From here... http://www.wireless.att.com/cell-pho...terms.jsp#data
    1. jdmss1's Avatar
      jdmss1 -
      Mine is JB, and I have more apps on it that I purchased from the appstore AFTER I JB, than I have apps i got from Cydia or Rock....
    1. bobright's Avatar
      bobright -
      If JB wasn't possible id simply own a iPod touch for music purposes and own a different phone.
    1. chrisrotolo's Avatar
      chrisrotolo -
      I believe tethering is addressed somewhere in the fine print in ATT's contract agreement especially for unlimited data smartphones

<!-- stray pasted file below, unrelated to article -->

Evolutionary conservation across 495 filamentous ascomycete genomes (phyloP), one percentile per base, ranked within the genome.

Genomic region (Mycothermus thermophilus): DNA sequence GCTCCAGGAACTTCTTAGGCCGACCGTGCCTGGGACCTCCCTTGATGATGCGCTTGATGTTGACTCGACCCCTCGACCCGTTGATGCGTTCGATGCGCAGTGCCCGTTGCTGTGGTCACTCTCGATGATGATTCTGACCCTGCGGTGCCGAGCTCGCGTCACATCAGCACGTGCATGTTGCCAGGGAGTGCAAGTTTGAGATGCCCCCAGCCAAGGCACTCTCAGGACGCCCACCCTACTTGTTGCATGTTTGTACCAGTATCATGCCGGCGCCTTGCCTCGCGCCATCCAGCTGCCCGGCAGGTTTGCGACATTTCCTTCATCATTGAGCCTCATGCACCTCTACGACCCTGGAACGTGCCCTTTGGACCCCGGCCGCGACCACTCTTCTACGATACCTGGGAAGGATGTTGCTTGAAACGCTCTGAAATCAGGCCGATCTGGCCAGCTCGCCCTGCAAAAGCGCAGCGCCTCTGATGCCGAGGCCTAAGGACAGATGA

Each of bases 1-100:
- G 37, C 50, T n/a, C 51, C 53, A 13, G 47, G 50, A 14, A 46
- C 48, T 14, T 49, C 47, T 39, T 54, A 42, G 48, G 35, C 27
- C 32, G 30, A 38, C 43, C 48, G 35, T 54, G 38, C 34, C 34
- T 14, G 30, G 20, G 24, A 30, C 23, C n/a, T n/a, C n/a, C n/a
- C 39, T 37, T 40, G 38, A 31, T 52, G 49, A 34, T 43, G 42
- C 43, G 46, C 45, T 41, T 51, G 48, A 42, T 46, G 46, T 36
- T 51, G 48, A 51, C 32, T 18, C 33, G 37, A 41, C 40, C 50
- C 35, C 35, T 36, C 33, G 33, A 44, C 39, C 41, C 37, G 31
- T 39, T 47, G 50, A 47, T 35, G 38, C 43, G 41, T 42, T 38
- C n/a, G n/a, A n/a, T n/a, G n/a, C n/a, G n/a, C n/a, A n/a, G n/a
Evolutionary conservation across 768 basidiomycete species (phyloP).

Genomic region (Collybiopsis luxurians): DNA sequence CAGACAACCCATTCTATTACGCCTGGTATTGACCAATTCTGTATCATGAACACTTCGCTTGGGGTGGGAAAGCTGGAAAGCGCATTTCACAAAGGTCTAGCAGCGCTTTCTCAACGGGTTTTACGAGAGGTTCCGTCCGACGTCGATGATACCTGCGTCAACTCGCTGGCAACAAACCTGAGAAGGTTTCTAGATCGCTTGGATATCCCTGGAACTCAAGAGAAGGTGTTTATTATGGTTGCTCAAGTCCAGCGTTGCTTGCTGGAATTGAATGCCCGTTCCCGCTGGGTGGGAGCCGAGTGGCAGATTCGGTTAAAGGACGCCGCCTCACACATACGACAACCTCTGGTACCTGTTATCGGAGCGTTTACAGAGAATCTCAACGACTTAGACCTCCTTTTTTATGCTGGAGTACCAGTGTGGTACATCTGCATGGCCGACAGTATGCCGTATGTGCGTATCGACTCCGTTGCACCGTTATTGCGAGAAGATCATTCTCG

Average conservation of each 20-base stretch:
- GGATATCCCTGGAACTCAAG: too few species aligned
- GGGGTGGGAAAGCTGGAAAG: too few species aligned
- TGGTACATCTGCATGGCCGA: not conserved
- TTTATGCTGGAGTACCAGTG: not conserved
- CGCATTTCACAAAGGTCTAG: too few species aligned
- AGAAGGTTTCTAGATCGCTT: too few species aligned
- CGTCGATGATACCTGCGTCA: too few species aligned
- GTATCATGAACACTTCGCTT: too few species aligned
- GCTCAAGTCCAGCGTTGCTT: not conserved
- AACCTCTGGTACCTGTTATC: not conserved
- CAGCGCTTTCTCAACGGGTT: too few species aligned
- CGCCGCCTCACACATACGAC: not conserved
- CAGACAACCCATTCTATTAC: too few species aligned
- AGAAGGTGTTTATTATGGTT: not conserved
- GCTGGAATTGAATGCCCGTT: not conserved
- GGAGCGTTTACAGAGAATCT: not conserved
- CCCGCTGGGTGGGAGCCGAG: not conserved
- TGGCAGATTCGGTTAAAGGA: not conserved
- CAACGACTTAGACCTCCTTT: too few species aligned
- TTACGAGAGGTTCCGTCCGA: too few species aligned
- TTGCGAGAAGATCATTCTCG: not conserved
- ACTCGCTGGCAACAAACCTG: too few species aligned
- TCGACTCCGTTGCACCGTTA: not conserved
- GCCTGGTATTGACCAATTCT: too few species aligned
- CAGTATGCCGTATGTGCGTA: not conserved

1. awesomeSlayer's Avatar
      awesomeSlayer -
      Good argument. It has many valid points.

      That's why I don't want jailbreaking to spread like wildfire. People will just take advantage of piracy. That's why I don't really tell people how to jailbreak and the sources of piracy.
    1. can7's Avatar
      can7 -
      great read great article
    1. ecd5000's Avatar
      ecd5000 -
      this is a great article. most of the features that 4.0 has and refined since the early days came from jailbreaking. so why is apple making such a big deal out of it when they are basically revamping something someone already did for the iphone when they should be saying thanks!
    1. floppy_joe's Avatar
      floppy_joe -